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Vitamin C, Ascorbic Acid (ASA), was first isolated in 1928 by the Hungarian biochemist and Nobel Prize winner Albert Szent-Gyorgyi. Szent-Gyorgi described this compound, as a carbohydrate derivative Hexouric acid. ASA is a water-soluble antioxidant, somewhat unstable organic acid that is easily oxidized and destroyed when in aqueous solutions, and when dry, by oxygen or alkali and high temperature conditions. In the reduced state, ASA is an essential nutrient, cofactor and antioxidant. Now, new evidence comes from carbohydrate research, which has focused largely on nonenzymatic glycation as a type of carbonyl stress in animals, first ascribed to glucose, which implicates ascorbic acid as a contributor in the same glycation-derived post-translational modifications to protein or damage to DNA, lipids and most other biomolecules. Of particularly importance are the oxidation and degradation compounds of ASA that are implicated in pathological processes, similar to glycation but in a process now referred to as ascorbylation, because they also accumulate during aging and in age-related diseases, including diabetes, Alzheimer disease, other conformational diseases and in cataracts. Non-enzymatic ascorbylation, like glycation, is also implicated in normal aging and can form many if not the same advanced glycation endproducts (AGEs). AGEs, especially the crosslinks, have been hypothesized to be a major contributing factor in many pathological processes. Lens and collagen have been suggested to be the major tissues affected by glycation-mediated damage. However, it is the lens where inherently high levels of ascorbic acid are believed to be the major agent of carbohydrate damage as compared to rodents, which have low ocular levels of vitamin C. Unlike most other animals, humans cannot synthesize vitamin C, rendering dietary sources an obligate necessity. Regardless of whether or not vitamin C is synthesized de novo, its uptake into tissues must be largely facilitated by active transport through the sodium-dependent vitamin C transporters (SVCT1 and 2) in order to be concentrated against a gradient. The possibility of anionic channels and passive transport has not been entirely ruled out as part of the explanation for the homeostasis of ASA in tissues. Nevertheless, we have turned our attention to understanding the mechanism of ascorbate transport in ocular tissues and that body of work is described herein.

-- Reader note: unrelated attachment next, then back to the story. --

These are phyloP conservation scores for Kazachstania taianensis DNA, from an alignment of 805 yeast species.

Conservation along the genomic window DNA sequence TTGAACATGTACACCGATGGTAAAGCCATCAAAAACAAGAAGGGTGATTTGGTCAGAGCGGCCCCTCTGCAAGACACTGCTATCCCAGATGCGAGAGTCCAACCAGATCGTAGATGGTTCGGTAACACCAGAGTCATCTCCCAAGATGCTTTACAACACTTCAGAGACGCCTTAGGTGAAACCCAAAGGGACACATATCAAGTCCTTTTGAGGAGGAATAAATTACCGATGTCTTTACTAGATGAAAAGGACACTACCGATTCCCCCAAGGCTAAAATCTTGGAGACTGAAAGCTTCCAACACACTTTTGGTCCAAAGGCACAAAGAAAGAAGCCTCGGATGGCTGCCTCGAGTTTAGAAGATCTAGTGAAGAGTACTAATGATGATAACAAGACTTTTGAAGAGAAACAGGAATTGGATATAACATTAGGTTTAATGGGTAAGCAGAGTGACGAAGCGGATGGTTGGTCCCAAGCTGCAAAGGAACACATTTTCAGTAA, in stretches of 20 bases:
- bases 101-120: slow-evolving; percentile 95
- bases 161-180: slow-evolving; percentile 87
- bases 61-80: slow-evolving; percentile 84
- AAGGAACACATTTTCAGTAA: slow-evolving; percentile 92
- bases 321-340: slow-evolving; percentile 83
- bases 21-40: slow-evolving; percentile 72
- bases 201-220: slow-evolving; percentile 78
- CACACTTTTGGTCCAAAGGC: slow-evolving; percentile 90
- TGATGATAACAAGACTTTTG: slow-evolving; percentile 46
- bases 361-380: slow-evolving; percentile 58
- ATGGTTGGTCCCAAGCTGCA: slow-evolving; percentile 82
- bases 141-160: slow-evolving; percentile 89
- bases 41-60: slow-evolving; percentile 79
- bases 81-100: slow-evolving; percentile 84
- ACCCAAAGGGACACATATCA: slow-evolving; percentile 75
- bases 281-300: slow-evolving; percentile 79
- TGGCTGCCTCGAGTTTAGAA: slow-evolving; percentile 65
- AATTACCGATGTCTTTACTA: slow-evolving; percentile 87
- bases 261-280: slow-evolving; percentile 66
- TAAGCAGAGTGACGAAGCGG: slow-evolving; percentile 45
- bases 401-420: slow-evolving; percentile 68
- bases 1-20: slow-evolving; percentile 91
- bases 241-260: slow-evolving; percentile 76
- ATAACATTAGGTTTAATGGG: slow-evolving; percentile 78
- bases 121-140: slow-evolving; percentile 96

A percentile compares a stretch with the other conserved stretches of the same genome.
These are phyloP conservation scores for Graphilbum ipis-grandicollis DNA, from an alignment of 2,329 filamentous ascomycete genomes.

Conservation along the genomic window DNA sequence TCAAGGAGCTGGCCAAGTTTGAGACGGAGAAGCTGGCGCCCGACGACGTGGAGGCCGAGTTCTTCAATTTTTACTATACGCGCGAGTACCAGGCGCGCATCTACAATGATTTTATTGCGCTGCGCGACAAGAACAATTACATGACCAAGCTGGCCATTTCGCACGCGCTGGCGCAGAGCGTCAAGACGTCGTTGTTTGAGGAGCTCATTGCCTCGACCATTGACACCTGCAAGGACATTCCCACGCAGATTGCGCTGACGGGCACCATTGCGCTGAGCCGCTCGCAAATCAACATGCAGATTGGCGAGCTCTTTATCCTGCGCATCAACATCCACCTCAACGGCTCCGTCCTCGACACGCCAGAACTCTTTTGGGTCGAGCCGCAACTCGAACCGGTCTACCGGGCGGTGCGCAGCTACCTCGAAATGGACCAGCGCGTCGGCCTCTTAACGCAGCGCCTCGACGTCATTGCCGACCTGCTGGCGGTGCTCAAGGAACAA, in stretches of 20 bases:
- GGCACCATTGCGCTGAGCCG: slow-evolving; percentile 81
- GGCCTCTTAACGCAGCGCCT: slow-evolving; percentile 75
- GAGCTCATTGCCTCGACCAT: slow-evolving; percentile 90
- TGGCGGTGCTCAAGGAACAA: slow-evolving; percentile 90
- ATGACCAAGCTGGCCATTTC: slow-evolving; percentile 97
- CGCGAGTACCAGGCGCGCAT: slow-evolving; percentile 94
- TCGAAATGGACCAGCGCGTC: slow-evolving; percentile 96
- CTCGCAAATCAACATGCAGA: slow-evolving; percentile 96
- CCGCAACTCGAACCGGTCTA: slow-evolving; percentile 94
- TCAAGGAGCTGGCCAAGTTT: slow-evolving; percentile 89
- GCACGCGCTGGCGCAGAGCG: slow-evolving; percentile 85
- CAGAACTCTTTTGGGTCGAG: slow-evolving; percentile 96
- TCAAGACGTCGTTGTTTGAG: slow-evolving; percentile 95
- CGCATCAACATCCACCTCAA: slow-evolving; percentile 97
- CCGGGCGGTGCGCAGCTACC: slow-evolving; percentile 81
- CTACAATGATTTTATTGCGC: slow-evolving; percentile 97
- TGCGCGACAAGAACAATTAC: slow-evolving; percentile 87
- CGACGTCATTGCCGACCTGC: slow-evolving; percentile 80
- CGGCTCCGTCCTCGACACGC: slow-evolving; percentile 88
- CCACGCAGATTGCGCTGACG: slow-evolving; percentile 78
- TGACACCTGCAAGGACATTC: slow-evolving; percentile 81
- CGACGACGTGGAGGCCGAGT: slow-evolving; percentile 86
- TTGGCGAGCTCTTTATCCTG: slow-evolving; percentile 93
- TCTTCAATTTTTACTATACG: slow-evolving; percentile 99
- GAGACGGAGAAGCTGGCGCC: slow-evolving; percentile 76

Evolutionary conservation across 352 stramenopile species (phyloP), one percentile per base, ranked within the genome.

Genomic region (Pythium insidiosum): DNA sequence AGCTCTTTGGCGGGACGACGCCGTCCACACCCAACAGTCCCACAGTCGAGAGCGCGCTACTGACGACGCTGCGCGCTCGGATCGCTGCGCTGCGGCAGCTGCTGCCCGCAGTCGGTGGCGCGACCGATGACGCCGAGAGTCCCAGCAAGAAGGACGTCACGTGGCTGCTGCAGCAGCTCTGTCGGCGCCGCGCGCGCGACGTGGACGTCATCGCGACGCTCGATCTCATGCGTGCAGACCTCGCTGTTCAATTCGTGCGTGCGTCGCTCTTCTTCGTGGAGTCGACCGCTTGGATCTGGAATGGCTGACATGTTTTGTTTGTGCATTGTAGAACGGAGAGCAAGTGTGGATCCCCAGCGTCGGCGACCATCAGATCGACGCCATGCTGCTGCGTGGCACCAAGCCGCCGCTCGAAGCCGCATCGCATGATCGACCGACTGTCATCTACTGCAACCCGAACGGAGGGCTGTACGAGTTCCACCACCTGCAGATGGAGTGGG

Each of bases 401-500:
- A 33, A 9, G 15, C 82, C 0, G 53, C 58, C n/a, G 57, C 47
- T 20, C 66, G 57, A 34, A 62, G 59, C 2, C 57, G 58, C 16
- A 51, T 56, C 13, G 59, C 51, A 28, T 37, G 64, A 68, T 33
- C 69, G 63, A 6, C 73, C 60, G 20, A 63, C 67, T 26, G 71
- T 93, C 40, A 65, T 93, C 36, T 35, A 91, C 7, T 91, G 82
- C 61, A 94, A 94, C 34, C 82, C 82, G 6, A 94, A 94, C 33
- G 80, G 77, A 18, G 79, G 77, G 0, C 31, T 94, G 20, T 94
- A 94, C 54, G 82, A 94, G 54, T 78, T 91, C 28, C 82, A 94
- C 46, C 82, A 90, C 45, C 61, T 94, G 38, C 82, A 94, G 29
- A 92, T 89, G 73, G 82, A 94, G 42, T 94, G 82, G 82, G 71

Professional & Technical
May 19